Breaking down Results Oriented Thinking

          In the past I’ve written about how good players make good games and vice versa. Today I figured I would talk more about what makes a good player in terms of skill. Specifically I wanted to talk about something known as ‘results oriented thinking’ and how overcoming is important. Let’s not waste any time and jump into it.

A quick Google search of ‘results oriented thinking’ gives a whole bunch of different results, many of them irrelevant to the discussion at hand. As such, let’s define this before continuing. ‘Results oriented thinking’ refers to valuing the result of a play, not the process of making it is. This is a fairly simple definition but there are two points that need to be covered before continuing. First of all, it’s my understanding that the term originated in the poker community, got picked up by MTG and has seen disseminated to general usage. As such, it’s important to understand that this term really only has its full weight in games that have hidden information and variance. While on some level it can be applied to all games, the full process here only makes sense for this particular subset. Second, I find ‘results oriented thinking’ to be not as intuitive to grasp compared to ‘anecdote oriented thinking’ so if you’re anything like me swapping those terms will make this easier to grasp.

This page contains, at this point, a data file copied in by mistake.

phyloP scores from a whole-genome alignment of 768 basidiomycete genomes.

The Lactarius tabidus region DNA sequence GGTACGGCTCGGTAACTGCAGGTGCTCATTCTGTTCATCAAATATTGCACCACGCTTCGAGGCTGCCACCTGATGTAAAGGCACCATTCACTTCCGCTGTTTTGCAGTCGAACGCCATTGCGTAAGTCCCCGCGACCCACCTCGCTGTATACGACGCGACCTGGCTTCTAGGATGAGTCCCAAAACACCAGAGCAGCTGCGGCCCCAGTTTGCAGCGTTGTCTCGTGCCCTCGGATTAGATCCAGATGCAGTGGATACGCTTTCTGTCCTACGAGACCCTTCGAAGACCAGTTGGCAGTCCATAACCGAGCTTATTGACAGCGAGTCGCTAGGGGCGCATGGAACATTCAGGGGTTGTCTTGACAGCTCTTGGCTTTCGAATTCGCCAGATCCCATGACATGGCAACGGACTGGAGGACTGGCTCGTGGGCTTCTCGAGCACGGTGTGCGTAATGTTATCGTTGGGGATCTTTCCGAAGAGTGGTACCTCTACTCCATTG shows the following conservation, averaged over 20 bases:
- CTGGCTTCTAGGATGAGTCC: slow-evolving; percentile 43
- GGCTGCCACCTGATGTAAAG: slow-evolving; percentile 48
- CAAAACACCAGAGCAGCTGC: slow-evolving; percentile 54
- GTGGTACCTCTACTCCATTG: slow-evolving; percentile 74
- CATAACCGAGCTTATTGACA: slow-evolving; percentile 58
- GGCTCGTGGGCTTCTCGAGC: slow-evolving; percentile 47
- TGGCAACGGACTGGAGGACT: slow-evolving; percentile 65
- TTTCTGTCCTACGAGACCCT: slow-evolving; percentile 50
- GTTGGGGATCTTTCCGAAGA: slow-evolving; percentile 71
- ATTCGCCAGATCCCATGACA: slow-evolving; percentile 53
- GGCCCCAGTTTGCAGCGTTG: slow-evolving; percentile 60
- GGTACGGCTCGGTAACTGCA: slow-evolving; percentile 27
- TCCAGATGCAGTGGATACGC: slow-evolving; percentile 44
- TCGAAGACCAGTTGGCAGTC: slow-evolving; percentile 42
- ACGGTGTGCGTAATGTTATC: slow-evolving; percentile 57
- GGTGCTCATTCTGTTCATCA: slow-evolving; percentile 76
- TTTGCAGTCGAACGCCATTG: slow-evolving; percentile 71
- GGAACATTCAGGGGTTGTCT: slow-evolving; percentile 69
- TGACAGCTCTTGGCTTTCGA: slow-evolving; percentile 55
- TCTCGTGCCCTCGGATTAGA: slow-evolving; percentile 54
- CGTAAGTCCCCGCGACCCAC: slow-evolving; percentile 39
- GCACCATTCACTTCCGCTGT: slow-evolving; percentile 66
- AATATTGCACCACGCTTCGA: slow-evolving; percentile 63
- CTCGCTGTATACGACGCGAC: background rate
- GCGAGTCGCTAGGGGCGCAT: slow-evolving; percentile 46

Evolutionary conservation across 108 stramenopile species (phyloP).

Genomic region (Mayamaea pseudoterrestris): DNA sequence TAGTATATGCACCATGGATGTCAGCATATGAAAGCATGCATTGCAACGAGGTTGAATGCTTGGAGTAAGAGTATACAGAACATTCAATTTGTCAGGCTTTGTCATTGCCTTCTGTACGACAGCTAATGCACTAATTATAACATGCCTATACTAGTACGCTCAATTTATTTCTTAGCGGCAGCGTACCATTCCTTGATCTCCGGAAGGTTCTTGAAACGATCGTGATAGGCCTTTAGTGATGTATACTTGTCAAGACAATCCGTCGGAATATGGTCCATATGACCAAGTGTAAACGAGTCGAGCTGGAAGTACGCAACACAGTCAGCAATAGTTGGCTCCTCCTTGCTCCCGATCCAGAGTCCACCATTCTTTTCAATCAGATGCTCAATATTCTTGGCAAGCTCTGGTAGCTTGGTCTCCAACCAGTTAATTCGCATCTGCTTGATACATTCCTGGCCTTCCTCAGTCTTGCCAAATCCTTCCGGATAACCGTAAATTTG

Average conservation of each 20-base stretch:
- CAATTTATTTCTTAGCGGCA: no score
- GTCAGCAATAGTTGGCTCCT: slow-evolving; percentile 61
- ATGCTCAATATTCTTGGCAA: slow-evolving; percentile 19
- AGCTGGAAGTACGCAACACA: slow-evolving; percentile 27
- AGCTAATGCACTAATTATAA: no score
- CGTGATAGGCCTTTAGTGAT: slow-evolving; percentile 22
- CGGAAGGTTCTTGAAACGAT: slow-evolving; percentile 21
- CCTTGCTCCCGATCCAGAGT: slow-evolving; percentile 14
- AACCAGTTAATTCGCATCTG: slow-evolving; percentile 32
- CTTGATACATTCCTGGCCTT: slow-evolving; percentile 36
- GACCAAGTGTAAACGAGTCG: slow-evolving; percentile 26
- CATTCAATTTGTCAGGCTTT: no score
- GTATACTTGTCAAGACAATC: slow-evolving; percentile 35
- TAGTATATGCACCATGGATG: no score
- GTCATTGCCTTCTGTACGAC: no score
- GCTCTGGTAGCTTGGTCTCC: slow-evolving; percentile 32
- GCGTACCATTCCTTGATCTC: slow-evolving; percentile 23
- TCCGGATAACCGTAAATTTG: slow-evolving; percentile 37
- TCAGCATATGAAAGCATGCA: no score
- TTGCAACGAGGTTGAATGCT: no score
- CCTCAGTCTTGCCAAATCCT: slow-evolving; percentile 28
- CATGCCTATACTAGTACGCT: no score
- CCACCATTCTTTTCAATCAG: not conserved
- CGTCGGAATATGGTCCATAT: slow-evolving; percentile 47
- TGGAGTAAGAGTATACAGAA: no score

Alright, we have our term defined, but let’s break things down a bit further. All games can be reduced to a series of decision points. These decision points inform and shape the flow of the game. All of these decisions happen within the confine of the rules and as such there are a finite number of decisions that can ever come up. This tells us two things: one that if we play a game enough times then the same, or functionally same, decisions will come up repeatedly. Secondly, knowing what decision to make is invaluable as it provides a sizable edge to win. In general, playing the game should be thought of as the process and winning or losing should be thought of as the result; but it can be compartmentalized into smaller chunks as well.